Wednesday, May 9, 2007

Sometimes captured in memory is best

Last night was a night for owls.
When the weather is warm, before the humidity sets in and takes your breath away, we sleep with the bedroom door open--screening out the bugs, letting in the night sounds. It's never perfectly still, even in the very early spring. Before the peepers start their chorus, we have the sounds of the owls.
We've always known the barred owls in our ravine--heard their questioning calls and hilarious monkey chatter--but, not until last spring, did I actually see one. A visit one morning, as I was sitting at the computer, there she was on the branch just outside the window looking at me. Tears ran down my cheeks. We sat staring at eachother, neither of us moving for several minutes--then she was gone.
She and her mate stayed hidden for the remainder of the year, but their calls reminded us of their presence. Nighttime was very settling--lying in bed, owls calling softly outside.
Last fall, as I was driving to work, I passed a strange lump on the road, not far from the house. Far too big for a cat, more the size of a raccoon, but very mottled. Assuming I'd discover a strange mammal-type roadkill, I stopped and got out to check. My owl! How could she have been so careless... a car ...early that morning.
I hoped it really wasn't her. Maybe it was someone else's owl. But it had become quiet at night now. And even as the chilly winter nights kept us inside, I strained to hear what I hoped would be a sign that she was still there. Finally, in the spring, a call. But each time, only one--never an answer.
I wondered how long we'd be owl-less. The once comforting calls each night were now very disturbing. And each time I heard one, I wished, like the calling owl, for an answer.
In mid-March, I walked through our pine woods, eyes on the ground, trying to avoid the little streams of runoff from the adjacent field. I hadn't walked there in a couple of years and it surprised me how quickly the trees had grown tall and dense--the perfect spot for an owl. She had thought so, too, for, when I looked up, there she sat--a few feet in front of me, on a sturdy branch.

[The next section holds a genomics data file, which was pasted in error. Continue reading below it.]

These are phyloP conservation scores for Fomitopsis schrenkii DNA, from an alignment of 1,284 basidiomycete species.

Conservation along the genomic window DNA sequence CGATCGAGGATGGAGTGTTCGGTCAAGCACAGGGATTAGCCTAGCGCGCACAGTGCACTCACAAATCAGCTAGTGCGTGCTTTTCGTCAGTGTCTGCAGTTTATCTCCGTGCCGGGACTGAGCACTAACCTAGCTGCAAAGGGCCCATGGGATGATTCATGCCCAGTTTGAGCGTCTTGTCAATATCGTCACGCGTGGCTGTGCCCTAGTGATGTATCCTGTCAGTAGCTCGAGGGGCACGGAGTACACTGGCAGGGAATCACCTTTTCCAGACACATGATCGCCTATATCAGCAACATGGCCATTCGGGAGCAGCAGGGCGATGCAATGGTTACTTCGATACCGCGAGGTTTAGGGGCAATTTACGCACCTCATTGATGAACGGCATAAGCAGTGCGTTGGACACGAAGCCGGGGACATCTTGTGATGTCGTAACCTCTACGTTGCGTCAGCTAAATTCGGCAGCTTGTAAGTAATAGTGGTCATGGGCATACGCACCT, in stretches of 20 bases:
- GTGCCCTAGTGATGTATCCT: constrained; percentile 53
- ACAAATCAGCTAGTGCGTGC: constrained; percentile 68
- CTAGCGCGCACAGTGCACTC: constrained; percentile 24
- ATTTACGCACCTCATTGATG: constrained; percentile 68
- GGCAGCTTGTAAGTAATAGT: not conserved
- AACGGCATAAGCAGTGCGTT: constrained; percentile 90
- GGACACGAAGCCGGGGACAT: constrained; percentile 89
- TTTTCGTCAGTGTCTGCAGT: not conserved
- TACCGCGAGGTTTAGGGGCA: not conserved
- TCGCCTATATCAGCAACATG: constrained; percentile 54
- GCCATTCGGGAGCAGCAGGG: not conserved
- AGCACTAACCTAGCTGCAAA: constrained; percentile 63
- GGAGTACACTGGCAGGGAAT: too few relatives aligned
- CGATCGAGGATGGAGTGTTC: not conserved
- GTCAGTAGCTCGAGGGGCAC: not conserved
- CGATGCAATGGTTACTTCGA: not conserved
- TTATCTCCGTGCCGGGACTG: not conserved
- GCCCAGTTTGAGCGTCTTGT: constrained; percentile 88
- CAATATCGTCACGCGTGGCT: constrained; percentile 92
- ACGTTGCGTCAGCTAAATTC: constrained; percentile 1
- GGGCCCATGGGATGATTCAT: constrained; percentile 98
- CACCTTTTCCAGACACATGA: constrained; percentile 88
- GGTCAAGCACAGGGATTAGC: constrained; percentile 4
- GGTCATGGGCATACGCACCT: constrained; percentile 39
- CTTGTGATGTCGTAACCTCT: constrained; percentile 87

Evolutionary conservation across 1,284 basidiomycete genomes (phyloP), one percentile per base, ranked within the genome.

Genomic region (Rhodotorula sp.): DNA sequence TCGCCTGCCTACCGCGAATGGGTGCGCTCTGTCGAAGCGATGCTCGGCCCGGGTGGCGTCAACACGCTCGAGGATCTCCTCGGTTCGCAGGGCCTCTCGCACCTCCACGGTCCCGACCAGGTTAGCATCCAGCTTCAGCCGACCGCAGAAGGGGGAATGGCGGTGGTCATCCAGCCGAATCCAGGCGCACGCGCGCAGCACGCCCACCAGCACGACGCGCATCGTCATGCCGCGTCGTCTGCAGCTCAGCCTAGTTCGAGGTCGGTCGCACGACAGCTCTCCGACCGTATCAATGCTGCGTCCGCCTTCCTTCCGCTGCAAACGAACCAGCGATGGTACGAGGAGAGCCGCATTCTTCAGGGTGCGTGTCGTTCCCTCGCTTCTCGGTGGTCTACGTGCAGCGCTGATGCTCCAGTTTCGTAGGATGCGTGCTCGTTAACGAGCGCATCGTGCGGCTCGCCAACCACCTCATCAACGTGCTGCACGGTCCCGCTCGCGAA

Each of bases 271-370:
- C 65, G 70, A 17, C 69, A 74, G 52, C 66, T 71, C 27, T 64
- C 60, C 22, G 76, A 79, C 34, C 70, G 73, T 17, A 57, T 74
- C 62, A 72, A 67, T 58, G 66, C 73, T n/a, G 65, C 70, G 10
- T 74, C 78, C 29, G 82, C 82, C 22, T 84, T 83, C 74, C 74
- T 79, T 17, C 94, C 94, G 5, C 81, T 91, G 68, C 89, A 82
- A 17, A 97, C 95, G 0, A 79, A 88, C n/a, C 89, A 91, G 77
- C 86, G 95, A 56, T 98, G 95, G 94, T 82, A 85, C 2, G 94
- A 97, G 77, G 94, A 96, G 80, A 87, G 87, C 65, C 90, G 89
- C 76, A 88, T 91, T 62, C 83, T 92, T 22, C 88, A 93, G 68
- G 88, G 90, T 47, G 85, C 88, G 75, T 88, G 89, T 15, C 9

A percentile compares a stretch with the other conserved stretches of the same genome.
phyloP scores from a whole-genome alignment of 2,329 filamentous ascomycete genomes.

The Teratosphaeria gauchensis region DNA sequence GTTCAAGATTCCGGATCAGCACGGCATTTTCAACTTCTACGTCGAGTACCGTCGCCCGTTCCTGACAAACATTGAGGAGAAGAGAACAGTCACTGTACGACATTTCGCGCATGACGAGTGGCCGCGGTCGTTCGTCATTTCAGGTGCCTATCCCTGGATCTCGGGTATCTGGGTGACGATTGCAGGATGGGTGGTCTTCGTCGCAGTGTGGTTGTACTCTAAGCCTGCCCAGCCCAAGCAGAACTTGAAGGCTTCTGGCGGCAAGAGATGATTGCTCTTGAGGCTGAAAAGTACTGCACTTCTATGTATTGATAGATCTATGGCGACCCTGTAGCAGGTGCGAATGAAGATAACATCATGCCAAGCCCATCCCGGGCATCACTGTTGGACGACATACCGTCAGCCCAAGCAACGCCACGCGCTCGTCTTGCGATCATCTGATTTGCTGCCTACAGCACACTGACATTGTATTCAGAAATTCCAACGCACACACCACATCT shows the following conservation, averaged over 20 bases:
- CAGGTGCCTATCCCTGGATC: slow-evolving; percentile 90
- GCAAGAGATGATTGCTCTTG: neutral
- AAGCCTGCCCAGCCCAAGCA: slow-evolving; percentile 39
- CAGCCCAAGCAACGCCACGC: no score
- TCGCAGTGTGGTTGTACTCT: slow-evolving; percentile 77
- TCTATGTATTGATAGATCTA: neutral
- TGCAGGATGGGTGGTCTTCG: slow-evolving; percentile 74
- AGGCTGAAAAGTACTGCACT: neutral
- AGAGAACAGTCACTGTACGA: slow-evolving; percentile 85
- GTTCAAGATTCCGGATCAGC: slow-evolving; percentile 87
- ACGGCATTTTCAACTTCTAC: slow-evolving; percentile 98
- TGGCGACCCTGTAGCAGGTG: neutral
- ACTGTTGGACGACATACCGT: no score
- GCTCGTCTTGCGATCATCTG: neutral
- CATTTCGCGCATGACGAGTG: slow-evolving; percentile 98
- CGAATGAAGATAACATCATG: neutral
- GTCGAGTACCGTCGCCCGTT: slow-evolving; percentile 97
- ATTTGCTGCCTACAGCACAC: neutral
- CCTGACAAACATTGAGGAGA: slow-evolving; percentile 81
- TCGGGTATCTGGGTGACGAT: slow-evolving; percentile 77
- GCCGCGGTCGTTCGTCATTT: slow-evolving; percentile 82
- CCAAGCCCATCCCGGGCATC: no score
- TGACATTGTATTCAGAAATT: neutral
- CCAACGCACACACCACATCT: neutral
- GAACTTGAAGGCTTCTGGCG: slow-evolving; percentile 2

I don't have her picture, but I don't need one. In fact, I think that would spoil the magic for me. I can see her perfectly, every time I hear the owl call...and hear her answer.

Stumble Upon Toolbar


cestoady said...

There is a profound lesson in your experience with the owls --- and that is there is always hope for all of us,that we are not alone, that we all have someone to be with if we are patient. Wonderful example of how nature takes care of its own -- and in the process , helps us too.

nina at Nature Remains. said...

Yes, and sometimes what eludes us if we actively seek it, visits us if we are patient.

Dorothy said...

Nina, just found your wonderful blog via a comment by Cestoady on Mary's View.
It is wonderful. It looks like you live in Paradise!

I've bookmarked your site and I'll definitely be back.

KGMom said...

Oh, how sad--an owl becoming road kill. I hate road kill so much, and to think a lovely owl was the victim.

Susan Gets Native said...

We have estimated that 80% of the birds we get at the center have been hit by cars. We see hundreds of birds a year. That's a lot of car impacts.

Anonymous said...

Nina, my dad loved owls and told stories of growing up in the South, and hearing them call through the trees. He even collected owl figurines in his 70s and 80s. He would have enjoyed this post!